MOSTLY FILM: The Great And Powerful Oz
Happy birthday, Oz! The first ever episode of HBO's sweary, violent, big-dicked prison drama was broadcast 15 years ago today. How do I know this? Because 15 years ago next Thursday (July 19th), I travelled to the USA for the very first time. My first night on American soil was spent in a tatty hotel that wasn't quite as close to New Orleans as the name Days Inn New Orleans would suggest. My stay was made slightly more more comfortable by the discovery that on my TV that night, I could watch the second ever episode of Oz, a new show from the makers of one of my favourites at the time, Homicide: Life On The Street.
Oz eventually made its way onto Channel 4 in the UK, so I was able to catch up with the first episode, and watch all the ones that followed. I became a fan, and even wrote about it here in 2002 (when Channel 4 were four seasons into what would eventually become a six season run). Ten years later, I thought it was worth revisiting the show for the good people at Europe's Best Website. The Editor-In-Chief was initially sceptical - "the 15th anniversary, eh?" were his exact words - but I went ahead and did it anyway.
So yesterday on Mostly Film, I came as close as I could - given our current three-days-a-week schedule - to marking that 15th anniversary with a piece entitled The Great And Powerful Oz. And today on this site, we mark the actual anniversary with the usual bonus content.
Prisoner #93A234, Simon Adebisi
Adewale Akinnuoye-Agbaje subsequently went on to be Mr Eko in Lost, although he's also had some film roles too. They've been a mixture of tiny parts in big movies and big parts in tiny movies (Best Laid Plans, below, counts as one of the latter). He's currently talking up ambitious plans to direct an autobiographical film. Best of luck to him, and hopefully it'll include a passing reference to that Pet Shop Boys video he was in in 1991.
Prisoner #97A413, Miguel Alvarez
Kirk Acevedo has always kept himself busy on TV, famously spending an entire season of Oz locked offscreen in solitary so he could go off and make Band Of Brothers. He's currently part of the supporting cast on the US version of Prime Suspect. Can't find any relevant clips with him in them on YouTube, so you'll have to make do with an interview instead.
Prisoner #97B412, Tobias Beecher
Lee Tergesen is another one of those people who gets a steady stream of one-off roles in TV series: the closest thing he's had to a regular role since Oz is in HBO's Generation Kill. This particular clip is labelled on YouTube as 'funny moment', which does leave you in despair at the sort of people who upload things to YouTube.
Prisoner #95H522, Augustus Hill
Harold Perrineau was also in Lost, but I don't think Michael and Mr Eko got to spend any in-jokey quality time together - I'm pretty sure I would have remembered if they had. Most recently, he's done voiceover work for the animated version of Blade, where he was, um, Blade.
Prisoner #98K514, Chris Keller
Christopher Meloni is the Oz alumnus with the closest thing to a steady job, racking up twelve years or so in the show I insist on calling Law & Order: SUV to amuse myself. I was never really a fan of the show, so it's amusing to discover that he was a popular enough character to inspire gushy fan videos like this one. I believe he's turning up on True Blood next. Hope The BBG doesn't consider that to be a spoiler.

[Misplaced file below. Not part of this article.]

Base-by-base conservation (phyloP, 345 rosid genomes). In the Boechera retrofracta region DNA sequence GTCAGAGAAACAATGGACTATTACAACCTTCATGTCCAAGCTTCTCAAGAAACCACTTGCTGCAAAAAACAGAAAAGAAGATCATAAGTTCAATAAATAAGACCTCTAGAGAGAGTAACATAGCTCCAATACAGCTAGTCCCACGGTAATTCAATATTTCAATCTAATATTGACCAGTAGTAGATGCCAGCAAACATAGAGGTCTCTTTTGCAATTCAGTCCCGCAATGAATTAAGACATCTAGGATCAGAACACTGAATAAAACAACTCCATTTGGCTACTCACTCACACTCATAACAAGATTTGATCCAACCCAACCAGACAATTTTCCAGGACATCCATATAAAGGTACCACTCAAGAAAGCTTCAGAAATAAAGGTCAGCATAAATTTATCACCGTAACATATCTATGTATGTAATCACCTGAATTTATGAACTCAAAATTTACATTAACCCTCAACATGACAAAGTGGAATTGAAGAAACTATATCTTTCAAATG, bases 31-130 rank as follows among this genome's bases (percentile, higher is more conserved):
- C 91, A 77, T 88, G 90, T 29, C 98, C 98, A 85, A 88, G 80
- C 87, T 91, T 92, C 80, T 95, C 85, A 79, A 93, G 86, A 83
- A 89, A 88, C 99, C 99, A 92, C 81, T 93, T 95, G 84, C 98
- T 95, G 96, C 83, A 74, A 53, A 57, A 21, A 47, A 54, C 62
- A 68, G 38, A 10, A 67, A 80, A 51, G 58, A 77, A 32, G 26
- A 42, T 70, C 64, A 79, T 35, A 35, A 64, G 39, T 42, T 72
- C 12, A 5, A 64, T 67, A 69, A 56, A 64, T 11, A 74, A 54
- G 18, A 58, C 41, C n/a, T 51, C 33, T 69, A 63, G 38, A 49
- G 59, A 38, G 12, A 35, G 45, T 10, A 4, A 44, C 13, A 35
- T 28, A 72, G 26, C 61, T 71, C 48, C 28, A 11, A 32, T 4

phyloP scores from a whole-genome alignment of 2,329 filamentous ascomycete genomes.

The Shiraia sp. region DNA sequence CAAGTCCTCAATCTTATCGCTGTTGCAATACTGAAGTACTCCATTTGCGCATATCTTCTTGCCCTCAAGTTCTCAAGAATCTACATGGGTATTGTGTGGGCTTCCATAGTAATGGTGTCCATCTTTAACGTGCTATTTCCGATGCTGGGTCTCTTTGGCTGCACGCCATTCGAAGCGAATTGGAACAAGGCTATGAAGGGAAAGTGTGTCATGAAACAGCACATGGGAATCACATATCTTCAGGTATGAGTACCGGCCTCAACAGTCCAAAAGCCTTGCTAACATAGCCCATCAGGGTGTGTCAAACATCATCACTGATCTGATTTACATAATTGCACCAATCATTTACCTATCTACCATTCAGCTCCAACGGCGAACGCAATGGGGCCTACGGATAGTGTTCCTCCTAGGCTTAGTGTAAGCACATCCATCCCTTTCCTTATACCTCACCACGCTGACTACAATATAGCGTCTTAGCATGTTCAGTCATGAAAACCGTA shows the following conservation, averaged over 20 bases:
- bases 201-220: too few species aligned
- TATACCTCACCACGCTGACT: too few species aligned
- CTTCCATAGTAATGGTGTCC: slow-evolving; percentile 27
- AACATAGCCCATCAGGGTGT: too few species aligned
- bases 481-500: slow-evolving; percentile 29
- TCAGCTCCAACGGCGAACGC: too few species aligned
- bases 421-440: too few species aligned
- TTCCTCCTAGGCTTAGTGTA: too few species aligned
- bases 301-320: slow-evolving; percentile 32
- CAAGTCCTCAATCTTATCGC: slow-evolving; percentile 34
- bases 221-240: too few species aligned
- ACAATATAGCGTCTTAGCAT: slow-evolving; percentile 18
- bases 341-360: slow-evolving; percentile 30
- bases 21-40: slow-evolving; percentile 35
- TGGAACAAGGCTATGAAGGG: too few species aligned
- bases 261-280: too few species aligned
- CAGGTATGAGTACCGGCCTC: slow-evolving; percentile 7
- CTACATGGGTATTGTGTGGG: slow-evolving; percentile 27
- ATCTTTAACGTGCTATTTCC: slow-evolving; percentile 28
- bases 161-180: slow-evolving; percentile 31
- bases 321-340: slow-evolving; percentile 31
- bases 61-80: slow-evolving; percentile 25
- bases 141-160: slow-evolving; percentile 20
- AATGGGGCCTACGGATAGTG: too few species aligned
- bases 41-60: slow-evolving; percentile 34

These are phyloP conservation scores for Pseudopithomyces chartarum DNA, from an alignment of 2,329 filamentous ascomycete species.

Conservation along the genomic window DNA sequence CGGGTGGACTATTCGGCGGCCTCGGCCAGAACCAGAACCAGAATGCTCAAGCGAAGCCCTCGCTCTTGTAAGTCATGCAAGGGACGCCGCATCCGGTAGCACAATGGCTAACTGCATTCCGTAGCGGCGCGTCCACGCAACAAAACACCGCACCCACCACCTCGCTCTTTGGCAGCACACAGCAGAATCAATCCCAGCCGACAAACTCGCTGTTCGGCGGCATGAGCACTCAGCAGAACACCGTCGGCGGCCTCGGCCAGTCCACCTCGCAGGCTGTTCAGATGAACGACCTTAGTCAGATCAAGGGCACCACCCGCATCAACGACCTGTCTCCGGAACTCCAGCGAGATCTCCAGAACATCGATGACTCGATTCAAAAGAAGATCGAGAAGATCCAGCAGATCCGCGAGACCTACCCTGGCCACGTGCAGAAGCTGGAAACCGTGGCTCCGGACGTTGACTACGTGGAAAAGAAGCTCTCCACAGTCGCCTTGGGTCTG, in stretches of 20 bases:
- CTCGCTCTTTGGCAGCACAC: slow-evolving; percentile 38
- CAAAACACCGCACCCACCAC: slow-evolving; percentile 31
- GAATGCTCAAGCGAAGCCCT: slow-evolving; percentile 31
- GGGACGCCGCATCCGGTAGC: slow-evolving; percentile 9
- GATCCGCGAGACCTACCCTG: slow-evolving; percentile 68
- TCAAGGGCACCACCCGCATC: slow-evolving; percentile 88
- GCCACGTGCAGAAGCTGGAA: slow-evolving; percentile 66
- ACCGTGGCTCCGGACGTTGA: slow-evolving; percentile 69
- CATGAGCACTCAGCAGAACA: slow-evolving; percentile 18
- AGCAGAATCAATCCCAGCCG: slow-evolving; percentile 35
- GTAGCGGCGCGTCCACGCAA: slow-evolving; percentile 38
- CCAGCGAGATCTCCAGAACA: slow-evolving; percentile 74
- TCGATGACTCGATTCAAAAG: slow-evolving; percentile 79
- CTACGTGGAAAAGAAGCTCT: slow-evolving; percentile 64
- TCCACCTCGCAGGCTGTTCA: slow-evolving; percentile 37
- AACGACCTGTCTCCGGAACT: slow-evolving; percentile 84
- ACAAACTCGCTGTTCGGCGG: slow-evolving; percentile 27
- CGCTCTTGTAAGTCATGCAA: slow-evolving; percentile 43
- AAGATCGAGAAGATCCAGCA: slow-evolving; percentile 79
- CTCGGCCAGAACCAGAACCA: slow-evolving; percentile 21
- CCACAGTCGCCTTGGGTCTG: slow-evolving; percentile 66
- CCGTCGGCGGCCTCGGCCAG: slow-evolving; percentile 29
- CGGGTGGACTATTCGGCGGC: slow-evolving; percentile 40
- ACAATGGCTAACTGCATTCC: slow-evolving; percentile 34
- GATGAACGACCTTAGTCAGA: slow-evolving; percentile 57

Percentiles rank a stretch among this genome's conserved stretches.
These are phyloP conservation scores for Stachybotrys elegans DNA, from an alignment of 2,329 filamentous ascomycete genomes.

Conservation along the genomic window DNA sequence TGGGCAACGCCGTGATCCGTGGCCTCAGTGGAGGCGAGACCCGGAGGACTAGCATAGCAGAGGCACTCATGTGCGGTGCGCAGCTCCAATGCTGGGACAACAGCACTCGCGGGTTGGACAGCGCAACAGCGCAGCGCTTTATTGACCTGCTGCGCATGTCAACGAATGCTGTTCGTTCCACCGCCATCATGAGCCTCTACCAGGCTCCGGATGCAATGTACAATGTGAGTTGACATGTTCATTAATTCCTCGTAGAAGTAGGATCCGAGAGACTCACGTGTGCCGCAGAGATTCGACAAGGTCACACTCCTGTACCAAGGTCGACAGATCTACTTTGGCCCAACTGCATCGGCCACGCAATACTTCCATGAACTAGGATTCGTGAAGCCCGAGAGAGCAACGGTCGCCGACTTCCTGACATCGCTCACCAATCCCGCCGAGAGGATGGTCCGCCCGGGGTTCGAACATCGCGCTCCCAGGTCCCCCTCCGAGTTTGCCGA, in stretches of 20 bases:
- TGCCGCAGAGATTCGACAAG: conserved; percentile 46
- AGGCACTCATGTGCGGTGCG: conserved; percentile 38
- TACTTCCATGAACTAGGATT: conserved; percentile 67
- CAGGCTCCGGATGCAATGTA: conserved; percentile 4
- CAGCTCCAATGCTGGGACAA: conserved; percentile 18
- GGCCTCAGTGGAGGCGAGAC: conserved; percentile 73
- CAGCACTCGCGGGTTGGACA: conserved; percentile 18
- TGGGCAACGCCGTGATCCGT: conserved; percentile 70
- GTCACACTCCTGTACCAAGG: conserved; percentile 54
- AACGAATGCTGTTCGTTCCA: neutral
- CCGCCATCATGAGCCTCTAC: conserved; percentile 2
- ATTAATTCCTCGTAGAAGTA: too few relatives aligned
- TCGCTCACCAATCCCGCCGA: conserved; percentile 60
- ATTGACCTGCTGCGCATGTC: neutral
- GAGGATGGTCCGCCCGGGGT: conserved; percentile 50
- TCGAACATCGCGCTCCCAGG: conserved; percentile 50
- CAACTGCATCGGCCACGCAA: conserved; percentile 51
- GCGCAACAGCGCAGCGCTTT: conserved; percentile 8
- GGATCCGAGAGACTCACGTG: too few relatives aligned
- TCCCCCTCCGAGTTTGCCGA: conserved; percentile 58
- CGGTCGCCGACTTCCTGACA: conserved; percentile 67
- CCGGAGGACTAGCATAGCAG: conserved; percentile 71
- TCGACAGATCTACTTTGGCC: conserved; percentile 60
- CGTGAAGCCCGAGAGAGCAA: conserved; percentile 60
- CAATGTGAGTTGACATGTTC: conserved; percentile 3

Prisoner #97P904, Ryan O'Reily
Dean Winters has been exploiting his charm on a variety of shows since Oz, but none of them are as satisfying as his occasional appearances on 30 Rock as Liz's doofus boyfriend Dennis. Clips of him in action are surprisingly few and far between - probably down to regular cease 'n' desist purges by NBC, I'd imagine - but this little one showcases him perfectly. Apologies if the space below is occupied by a takedown notice by the time you read this.
Prisoner #97S444, Kareem Said
Eamonn Walker has always been a busy actor, but he'll probably never live down the fact that he was Alf Garnett's carer Marigold in In Sickness And In Health before he moved to the US and worked on Oz. He's had plenty of high profile parts since, notably playing Othello on both stage and screen. The stage version was more traditional than this one below, though.
Prisoner #92S110, Vern Schillinger
J.K. Simmons has a perfectly fine movie career - including a spell as the most perfect embodiment of J. Jonah Jameson ever - but nothing beats that astonishing moment when you discover that one of his most regular gigs is doing voiceover work for the yellow M&M on the adverts. (That includes those terrible From The Red Carpet things they make British cinemagoers sit through, too.) Billy West, who also does the voice of Fry in Futurama, plays the red one. Perhaps next time you see an M&M advert, you might like to imagine the two sweets in some sort of Nazi/prag relationship. Or not. Either way, check out the sneaky stunt casting in this ad:
So congratulations to the inmates of Oz for rehabilitating themselves so well over the years, becoming cops, noblemen, vampires and peanut-filled chocolates. Although to be honest, it's a prison guard who's done the best out of all of them: Edie Falco, who moved from being Diane Whittlesey on the show to Carmela Soprano and Nurse Jackie. Now that's a career path.
Jon Seda at his most charismatic up the top there, I notice.
Posted by: Hankinshaw | July 12, 2012 at 10:27 PM